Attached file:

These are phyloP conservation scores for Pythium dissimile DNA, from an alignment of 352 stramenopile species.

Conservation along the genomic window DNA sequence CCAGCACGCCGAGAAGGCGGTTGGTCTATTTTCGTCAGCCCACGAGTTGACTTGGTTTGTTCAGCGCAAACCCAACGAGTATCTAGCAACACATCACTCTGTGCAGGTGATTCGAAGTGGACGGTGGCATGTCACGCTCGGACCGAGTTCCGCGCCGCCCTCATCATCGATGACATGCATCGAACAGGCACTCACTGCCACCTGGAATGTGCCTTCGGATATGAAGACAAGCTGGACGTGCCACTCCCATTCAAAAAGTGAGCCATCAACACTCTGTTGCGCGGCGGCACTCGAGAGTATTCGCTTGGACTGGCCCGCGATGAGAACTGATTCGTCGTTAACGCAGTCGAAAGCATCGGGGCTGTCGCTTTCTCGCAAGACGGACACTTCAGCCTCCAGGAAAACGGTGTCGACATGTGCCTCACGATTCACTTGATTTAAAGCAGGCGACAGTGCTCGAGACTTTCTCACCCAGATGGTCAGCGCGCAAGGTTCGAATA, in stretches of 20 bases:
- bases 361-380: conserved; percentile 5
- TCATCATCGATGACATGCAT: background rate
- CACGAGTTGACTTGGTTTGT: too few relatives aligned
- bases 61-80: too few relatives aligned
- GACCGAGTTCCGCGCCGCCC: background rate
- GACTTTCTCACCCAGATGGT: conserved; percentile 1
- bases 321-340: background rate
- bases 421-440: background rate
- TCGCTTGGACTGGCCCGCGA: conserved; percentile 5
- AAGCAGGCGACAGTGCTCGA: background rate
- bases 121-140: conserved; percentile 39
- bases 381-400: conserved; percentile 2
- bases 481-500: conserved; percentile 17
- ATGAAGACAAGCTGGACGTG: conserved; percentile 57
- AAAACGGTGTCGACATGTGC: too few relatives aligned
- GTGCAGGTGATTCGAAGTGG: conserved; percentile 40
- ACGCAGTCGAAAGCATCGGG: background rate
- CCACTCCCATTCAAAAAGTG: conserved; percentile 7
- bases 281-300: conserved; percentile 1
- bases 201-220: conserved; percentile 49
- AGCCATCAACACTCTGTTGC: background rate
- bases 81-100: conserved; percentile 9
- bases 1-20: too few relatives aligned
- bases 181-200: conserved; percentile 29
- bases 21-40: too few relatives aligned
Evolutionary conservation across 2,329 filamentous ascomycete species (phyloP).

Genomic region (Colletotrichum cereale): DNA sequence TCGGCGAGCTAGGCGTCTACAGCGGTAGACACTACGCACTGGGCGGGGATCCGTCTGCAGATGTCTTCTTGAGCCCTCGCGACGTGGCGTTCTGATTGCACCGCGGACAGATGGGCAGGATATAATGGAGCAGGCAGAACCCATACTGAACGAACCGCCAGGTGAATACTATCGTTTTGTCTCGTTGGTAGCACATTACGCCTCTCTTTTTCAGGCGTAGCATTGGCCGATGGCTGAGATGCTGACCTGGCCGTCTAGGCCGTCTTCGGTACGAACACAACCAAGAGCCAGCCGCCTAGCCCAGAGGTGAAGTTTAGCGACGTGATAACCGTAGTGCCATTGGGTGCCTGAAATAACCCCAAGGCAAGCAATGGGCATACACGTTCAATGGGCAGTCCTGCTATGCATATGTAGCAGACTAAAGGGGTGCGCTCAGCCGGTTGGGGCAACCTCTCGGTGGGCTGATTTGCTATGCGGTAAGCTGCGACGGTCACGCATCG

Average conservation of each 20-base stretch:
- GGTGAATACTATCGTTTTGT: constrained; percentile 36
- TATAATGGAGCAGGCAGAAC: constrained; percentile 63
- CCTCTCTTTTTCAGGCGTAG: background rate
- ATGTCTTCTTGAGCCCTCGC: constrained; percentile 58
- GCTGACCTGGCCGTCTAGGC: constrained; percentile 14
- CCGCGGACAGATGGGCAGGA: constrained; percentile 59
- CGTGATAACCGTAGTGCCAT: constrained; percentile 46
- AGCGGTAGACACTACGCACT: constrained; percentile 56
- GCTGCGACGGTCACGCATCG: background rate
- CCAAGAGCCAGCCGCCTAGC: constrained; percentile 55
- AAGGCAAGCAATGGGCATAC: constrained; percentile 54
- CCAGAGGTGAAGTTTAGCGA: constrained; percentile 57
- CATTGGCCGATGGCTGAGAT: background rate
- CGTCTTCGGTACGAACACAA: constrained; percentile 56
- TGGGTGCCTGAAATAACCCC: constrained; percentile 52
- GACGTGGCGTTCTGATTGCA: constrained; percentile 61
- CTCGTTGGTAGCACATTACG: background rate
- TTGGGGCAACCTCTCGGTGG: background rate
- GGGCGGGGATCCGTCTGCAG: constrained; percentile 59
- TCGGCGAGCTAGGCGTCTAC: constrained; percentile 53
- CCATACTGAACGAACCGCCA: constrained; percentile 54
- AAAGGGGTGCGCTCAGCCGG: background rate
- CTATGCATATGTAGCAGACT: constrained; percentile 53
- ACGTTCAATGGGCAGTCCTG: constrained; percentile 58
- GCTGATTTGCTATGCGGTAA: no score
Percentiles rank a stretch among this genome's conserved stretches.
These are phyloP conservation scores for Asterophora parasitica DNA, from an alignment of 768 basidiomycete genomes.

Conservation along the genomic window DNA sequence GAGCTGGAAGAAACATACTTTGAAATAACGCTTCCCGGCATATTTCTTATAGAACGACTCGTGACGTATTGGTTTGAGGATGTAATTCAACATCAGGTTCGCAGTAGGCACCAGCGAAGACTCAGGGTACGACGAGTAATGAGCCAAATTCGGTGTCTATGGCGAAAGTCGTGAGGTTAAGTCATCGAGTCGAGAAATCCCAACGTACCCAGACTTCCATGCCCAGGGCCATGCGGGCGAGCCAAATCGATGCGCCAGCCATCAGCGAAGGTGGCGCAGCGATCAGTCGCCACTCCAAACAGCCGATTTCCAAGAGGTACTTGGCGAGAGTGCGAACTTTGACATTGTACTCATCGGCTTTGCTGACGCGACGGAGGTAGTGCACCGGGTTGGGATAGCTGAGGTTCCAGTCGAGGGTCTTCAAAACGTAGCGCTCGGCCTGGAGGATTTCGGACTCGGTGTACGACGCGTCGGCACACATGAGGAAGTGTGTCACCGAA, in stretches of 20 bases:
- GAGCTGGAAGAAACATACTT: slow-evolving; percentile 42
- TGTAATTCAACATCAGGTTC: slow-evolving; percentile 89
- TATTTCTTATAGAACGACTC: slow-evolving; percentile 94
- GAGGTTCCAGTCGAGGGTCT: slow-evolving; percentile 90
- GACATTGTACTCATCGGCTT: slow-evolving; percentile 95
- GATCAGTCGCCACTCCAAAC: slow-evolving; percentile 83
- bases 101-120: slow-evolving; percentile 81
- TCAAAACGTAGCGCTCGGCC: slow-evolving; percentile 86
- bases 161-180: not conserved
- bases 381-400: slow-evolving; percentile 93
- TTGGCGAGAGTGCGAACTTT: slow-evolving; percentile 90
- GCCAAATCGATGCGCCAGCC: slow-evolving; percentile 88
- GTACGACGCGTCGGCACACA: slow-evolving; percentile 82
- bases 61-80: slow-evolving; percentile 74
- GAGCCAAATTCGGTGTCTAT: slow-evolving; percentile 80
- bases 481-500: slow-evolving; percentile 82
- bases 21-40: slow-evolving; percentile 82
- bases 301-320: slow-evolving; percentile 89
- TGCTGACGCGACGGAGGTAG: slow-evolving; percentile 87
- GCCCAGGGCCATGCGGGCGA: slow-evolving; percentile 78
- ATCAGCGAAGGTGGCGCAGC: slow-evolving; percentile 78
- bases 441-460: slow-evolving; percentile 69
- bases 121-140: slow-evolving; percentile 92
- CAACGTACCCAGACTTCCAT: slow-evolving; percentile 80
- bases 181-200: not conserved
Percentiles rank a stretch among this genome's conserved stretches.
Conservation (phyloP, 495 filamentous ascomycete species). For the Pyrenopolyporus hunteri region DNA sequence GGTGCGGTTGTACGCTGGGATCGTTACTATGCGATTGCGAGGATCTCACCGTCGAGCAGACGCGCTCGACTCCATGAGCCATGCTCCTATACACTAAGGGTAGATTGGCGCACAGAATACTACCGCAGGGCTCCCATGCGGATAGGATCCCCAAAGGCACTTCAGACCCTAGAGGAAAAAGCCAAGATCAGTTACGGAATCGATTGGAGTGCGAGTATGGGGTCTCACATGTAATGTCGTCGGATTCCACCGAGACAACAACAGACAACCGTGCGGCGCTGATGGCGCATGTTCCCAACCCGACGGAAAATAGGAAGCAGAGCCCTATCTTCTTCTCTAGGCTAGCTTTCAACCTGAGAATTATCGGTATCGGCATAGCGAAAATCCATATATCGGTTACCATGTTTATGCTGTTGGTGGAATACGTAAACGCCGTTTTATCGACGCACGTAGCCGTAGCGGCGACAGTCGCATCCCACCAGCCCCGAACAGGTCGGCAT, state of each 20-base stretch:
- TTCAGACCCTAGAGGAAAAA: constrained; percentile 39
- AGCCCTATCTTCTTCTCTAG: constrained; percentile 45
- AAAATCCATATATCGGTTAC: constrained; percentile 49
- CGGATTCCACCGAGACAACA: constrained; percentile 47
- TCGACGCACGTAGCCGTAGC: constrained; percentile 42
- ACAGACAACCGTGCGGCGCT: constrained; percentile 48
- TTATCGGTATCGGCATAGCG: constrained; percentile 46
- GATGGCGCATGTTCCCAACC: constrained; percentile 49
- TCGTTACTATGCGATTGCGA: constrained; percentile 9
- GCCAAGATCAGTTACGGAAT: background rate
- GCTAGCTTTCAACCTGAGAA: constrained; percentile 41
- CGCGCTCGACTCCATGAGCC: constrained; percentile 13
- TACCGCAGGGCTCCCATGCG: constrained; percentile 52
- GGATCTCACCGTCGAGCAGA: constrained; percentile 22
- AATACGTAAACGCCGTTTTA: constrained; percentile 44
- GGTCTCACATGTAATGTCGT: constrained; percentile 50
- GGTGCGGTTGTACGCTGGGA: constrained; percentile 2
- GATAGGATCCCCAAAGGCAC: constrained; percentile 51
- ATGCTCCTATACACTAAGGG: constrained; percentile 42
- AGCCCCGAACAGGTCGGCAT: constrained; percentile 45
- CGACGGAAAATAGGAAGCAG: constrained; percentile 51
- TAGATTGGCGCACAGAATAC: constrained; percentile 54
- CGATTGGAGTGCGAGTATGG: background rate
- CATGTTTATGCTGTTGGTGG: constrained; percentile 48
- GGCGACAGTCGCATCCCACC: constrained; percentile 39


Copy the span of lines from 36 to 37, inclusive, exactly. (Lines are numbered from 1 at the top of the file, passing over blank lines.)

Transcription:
- CCGCGGACAGATGGGCAGGA: constrained; percentile 59
- CGTGATAACCGTAGTGCCAT: constrained; percentile 46